Poems by John Grey

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Pic by Jeswin Thomas

 

Love Anyone?

There’s a love that adopts
to this technological society
like a third hand
from fancy microwave ovens
to a ten-foot-tall refrigerator
with double freezer doors.

It can pull back over-cooked chicken
from the brink of destruction
and destroy a cockroach
with one swift blow of a rolled-up New York Times.

It can pay bills
and scrub toilet bowls,
wipe the webs from the ceiling
and make the necessary arrangements,
no matter what needs to be arranged.

And yet it can pose unwittingly
like a beauty in an Ingres painting
while doing nothing more
than staring out the window
at the rainfall.

There’s a love that can do
everything that needs to be done.
Except love of course.
That’s where love comes in.


 

The Treatment

I’m about to start bankruptcy proceedings.
an implement as uncomfortable
as somebody other than me tapping my toes.
And then there’s mother, father –
in a time-warp.
discussing the truth of the matter.
at the Veterans Hospital
while I’m breathing my own dust and listening to death metal –
but now everything’s going plastic.
and the loom’s broke,
no more carding at the jewelry factory,
no more worrying that I’m not born yet
or crooning the Sammy Cahn songbook –
it did happen,
something just rhymes
fifty years after the birth of rock and roll,
Elvis and Fats, Little Richard and Chuck,
coming at me from all angles.
He still thinks it’s all about the war.
He’s a throwback.
I can’t remember whether it was
his job at the canning factory
or a hot July afternoon resting on his shovel.
I volunteer at the local history museum.
Imagine that, in a smart suit.
I play in a smart jazzy quartet.
In his eyes, how am I doing?
Sing into a microphone, a wannabe crooner.
Kids are amused by how it was then,
when there was a man of the family.
My chest heaves like dunes in sea-wind.
My grandmother weaved rugs
My mother cleaned floors
I get a job at the jewelry shop.
But nobody can afford cheap earrings and bracelets any more.
Now I’m one of the unemployed, pacing the pavement,
Poor and forced to grow my own vegetables.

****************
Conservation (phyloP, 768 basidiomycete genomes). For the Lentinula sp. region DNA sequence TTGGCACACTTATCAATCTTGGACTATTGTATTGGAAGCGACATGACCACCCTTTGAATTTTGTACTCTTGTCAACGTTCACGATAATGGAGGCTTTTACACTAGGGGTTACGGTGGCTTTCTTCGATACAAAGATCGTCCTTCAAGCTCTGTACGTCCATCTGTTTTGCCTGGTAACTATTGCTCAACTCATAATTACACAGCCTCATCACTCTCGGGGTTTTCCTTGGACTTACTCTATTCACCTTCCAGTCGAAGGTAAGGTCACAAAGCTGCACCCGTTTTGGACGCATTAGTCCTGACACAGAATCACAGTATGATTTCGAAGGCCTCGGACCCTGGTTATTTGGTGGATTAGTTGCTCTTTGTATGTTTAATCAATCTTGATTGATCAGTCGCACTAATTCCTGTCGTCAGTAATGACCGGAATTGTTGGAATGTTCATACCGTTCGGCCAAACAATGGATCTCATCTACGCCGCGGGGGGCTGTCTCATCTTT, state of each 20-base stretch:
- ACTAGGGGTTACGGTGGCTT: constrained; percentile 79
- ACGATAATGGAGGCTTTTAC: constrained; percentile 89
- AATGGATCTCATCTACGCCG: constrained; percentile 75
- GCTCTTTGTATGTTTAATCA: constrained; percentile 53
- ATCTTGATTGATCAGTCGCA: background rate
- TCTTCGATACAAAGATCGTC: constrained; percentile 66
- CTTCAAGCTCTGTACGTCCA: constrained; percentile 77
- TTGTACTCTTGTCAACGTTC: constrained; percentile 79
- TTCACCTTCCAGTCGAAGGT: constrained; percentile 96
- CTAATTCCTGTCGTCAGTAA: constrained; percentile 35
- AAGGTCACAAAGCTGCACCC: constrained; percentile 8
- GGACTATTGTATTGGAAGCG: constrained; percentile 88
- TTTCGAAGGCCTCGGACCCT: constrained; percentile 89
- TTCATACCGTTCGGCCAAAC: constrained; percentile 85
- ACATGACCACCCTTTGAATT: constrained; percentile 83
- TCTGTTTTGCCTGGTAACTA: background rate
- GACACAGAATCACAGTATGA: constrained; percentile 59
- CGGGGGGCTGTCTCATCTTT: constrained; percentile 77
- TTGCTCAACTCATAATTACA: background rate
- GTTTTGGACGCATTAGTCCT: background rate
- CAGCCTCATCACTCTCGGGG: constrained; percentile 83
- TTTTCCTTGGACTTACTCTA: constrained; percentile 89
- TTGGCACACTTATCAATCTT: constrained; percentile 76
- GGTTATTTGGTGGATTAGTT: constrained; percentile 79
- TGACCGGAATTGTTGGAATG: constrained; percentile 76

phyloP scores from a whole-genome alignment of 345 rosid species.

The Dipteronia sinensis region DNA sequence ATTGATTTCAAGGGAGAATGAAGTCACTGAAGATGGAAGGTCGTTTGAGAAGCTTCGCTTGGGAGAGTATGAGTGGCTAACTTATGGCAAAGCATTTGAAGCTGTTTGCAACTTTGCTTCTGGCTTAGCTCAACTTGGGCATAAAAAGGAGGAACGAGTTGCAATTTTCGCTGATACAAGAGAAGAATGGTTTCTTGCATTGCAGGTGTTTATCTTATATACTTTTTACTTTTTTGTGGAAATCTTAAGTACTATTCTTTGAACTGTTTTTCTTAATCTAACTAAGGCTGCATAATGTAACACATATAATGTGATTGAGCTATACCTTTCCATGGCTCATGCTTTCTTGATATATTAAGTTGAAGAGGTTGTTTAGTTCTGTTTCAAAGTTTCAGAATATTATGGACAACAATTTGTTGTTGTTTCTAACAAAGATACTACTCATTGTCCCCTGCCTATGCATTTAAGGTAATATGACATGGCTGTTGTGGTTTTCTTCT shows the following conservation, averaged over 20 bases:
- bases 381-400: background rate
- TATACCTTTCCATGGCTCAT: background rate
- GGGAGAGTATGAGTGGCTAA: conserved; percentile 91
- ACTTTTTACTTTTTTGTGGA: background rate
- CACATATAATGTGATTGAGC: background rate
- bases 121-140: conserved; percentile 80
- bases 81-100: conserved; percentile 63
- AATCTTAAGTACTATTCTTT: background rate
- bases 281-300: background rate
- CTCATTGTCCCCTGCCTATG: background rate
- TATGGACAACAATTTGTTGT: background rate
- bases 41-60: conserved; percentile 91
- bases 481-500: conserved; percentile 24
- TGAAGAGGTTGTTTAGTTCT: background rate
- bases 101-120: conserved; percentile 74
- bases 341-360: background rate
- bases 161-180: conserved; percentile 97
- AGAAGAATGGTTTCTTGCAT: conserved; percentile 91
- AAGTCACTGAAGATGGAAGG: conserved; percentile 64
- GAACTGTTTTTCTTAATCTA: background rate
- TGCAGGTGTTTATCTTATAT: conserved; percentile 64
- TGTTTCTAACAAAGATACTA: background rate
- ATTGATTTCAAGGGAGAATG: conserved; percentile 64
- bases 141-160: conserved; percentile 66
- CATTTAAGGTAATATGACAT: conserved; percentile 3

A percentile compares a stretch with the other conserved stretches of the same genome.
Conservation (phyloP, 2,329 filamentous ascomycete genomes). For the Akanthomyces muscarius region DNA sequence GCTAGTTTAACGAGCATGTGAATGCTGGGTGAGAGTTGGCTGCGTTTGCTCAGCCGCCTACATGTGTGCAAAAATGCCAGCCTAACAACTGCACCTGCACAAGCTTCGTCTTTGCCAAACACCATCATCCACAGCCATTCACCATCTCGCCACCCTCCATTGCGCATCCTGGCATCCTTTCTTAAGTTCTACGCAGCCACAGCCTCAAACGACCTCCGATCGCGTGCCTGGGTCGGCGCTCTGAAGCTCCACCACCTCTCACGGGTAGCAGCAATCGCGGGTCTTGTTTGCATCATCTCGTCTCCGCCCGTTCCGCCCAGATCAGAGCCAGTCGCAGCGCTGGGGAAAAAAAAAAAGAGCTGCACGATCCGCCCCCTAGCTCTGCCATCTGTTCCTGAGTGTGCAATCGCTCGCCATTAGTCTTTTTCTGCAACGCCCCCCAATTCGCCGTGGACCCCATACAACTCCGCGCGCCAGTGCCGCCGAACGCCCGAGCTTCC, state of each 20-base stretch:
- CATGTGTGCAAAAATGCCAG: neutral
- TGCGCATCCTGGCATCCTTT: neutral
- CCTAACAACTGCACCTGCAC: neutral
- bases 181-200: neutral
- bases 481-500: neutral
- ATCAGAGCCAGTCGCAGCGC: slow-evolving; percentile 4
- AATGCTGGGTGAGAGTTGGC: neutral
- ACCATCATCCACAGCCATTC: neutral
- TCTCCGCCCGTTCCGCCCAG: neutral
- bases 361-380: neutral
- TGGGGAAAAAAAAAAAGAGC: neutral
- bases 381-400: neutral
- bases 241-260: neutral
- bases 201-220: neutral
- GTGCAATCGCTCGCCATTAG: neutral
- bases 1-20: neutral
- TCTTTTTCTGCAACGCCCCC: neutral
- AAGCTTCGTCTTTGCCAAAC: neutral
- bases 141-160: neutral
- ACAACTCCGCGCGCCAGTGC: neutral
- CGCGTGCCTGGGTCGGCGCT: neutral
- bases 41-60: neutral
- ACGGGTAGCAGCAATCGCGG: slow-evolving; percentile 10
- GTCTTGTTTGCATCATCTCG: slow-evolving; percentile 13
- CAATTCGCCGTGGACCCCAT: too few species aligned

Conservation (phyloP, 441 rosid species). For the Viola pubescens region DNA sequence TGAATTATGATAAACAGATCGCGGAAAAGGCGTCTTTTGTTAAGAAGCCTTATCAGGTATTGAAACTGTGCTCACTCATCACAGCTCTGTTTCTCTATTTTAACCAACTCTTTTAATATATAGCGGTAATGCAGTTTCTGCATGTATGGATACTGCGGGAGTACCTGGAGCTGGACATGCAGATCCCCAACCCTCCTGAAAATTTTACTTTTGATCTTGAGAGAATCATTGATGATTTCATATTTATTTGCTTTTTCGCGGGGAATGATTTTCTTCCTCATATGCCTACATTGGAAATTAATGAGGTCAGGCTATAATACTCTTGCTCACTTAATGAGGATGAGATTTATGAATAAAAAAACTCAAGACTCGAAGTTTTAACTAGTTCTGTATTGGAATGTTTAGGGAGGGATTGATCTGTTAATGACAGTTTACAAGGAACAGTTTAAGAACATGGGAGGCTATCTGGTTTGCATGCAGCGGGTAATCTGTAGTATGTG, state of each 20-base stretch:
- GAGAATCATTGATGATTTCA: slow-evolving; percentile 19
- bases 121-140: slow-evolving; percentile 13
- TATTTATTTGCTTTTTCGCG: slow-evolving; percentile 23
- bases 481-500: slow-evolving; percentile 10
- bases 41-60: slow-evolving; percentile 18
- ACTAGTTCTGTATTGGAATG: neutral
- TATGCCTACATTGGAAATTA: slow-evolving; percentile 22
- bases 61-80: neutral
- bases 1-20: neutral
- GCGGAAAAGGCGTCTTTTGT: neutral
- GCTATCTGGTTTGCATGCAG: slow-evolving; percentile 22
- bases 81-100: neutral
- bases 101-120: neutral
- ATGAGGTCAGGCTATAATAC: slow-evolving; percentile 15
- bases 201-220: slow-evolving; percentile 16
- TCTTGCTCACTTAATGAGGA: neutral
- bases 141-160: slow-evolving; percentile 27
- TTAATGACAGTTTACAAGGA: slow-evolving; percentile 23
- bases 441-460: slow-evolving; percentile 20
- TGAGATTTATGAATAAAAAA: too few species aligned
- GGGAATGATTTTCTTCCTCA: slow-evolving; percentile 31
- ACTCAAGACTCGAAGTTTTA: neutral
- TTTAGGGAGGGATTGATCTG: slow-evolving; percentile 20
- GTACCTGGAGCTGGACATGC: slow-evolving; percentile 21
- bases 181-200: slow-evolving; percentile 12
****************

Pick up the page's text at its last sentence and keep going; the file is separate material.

Progress and me – such a hopping and a bopping night
Saw a pretty woman.
She’s looking but she misses me –
I’m as skinny as my tie,
despite snapping my fingers.
So I scat – so I whistle –
someday, I’m sure, another job
will come my way,
swinging and singing,
the essence of cool,
the gold dust and the heavy metal.
The veterans all died, my dad among them.
The watch factory closed.
There is no plastic factory.
No one saw it coming.
Whatever happens can never make it up –
to the ones who came before.
The future is too slow.
The past wins in a rout.


 

Definition of Loneliness

It is skies
where clouds potter
like old women in gardens.

It’s a rocking chair
on a patio
that has worn away
through the years
until it only fits
the one body.

It’s winds
that blow and blow.
and the echo
of every church-bell
ever rung.

It’s that plate,
those utensils,
and meals tepid enough
to match your appetite.

At midnight,
in bed,
it’s whatever your hands
grab hold of.

It’s not a dream.
But a cue for you to stop dreaming.


 

Out and About

Sometimes, the dark street shudders,
a cold geography of nightmare —
an old black and white horror film
spinning helplessly at the end of its reel.
Invisible scissors cut away at it.
Even safe in bed, I feel the editor at work.

There’s Casey’s bar, where the jukebox batters
like a blackjack and the tenth beer
tastes of bile and blood.
Cigarette smoke idles its way to the ceiling.
The shadow in the corner is on fire.
And the sidewalk itself, that mass grave
where corpses still move, if you can call
that funereal shunt moving.

Hard truths single out the straggler.
I remain silent which means nodding my head
in agreement in some circles.
My own existence has a suitably low opinion of itself.
It exists on the edges of my flesh,
with cheap neon and red lipsticked war criminals in drag.

And the dark street is up to its elbows in trash,
syringes and spit, broken glass and second hand condoms.
It’s become its own habit, lacks the courage to resist.
A woman whispers how she wants to come home with me.
Her flesh, like onion skin, crinkles at the touch.


 

Living in a Rattrap

It’s not a good thing
when the rat shows itself.
It means there’s other rats
close by.
And it’s even worse
when it doesn’t scatter
at the sight of you
but merely glares
with tiny black rodent eyes,
its mouth twitching
in the early stages
of a teeth baring.
Or even speech.
Can you imagine that?
The rat saying something like,
“Either you learn to share
or I’ll hustle up
some of the pack
from down in the sewer
and totally infest this place.”
That’s what comes
of living in a rattrap.
Everyone’s trapped
except the rat.

 


 

About the Author

John Grey is an Australian poet, US resident, recently published in Sheepshead Review, Stand, Washington Square Review and Floyd County Moonshine. Latest books, “Covert” “Memory Outside The Head” and “Guest Of Myself” are available through Amazon. Work upcoming in the McNeese Review, Santa Fe Literary Review and Open Ceilings.